Festivals – Costa Rica Real Estate Costa Rica is a country many consider to have the “Happiest People on Earth,” and this may or may not be so, but one thing for sure is that they love festivals. There are festivals throughout the country all year, with the largest number being held between December and March. In our little area of paradise, they can be found in almost every community, large or small. They feature many vendors who serve all the local dishes, including my personal favorite, “meat on a stick” – most often pork or beef that is seasoned, marinated, skewered and cooked over an open fire. Talk about tasty treats! Another mainstay of the festivals is the horse shows and bull riding. Most have a “topa” or horse parade, and I am always amazed by the beautiful animals and skilled riders that come from all over the country to participate. Each festival has a bull ring where you can see local daredevils ride or taunt the bulls to crowds of dazzled spectators. We have seen contestants who have spurs strapped to their bare feet, along with professional looking riders, all of whom try their luck at riding massive bulls that are intent on shedding the rider and inflicting damage to the poor soul whenever possible. For the injured, they are placed on boards and transferred to awaiting ambulances through a cut-out in the wall of the ring. Few wear helmets or protective vests, and I’m sure the payout isn’t much for taking such a risk. Between riders you will see other young men run into the ring and tease the bulls, hoping to make it out quickly, lest they incur the bull’s wrath. The festivals are a lot of fun, even if you choose not to watch the bull riding. It’s well worth it, with food/beverage vendor samples, arts and crafts vendors, music, rides and other activities.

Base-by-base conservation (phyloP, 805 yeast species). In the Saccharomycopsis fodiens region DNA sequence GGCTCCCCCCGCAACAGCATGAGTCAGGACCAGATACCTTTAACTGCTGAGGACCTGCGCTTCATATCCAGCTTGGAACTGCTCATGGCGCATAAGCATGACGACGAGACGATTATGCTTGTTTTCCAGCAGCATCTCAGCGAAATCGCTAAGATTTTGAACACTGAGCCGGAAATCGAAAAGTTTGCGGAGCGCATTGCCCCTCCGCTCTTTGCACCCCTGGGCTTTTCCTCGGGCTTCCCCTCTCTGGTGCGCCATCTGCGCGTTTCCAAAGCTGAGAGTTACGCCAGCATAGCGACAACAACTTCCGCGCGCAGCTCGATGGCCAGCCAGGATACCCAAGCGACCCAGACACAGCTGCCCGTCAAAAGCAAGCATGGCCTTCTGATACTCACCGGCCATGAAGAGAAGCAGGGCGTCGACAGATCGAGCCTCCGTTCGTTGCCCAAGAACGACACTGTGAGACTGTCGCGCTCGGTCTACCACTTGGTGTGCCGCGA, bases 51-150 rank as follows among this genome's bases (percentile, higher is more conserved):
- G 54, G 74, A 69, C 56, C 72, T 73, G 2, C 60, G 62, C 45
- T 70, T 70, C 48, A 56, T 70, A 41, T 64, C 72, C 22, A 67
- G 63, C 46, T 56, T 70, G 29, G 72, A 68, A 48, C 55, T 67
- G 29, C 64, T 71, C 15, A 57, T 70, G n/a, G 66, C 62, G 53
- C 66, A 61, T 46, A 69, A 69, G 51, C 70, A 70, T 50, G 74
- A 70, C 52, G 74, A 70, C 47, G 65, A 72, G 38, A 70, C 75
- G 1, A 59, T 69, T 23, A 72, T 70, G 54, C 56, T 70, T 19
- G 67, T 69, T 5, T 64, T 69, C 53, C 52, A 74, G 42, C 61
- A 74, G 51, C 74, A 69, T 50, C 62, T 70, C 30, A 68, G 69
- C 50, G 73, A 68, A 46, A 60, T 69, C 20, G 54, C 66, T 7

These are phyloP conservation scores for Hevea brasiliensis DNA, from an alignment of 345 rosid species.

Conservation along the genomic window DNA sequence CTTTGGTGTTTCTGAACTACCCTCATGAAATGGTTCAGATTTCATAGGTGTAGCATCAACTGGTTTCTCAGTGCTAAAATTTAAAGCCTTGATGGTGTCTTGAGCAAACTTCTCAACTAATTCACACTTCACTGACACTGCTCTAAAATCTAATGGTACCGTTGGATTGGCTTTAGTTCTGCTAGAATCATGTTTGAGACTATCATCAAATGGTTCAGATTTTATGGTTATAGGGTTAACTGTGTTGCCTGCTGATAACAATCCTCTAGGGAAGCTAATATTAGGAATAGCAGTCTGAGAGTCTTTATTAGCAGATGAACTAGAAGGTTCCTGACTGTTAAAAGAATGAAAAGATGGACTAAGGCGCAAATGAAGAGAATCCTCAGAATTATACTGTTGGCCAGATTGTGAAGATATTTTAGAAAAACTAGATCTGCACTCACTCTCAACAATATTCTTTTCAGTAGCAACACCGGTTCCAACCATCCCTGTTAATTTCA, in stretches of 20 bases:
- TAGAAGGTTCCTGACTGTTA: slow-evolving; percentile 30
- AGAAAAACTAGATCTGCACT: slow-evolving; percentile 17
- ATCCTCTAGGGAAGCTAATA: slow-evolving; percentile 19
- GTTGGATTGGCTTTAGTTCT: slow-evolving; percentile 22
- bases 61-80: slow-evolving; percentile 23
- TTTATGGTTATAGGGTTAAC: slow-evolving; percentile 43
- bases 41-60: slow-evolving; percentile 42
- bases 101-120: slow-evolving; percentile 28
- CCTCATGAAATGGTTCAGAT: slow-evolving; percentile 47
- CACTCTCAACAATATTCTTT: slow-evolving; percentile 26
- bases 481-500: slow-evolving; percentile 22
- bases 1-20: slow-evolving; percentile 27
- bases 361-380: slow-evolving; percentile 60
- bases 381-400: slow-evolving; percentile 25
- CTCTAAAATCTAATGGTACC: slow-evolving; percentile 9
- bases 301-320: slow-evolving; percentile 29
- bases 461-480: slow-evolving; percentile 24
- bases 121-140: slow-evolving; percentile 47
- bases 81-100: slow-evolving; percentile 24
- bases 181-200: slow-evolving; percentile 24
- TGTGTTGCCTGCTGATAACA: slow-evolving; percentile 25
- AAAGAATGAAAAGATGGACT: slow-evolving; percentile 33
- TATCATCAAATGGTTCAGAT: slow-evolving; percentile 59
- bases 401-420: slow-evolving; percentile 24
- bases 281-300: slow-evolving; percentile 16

Go Wild in Costa Rica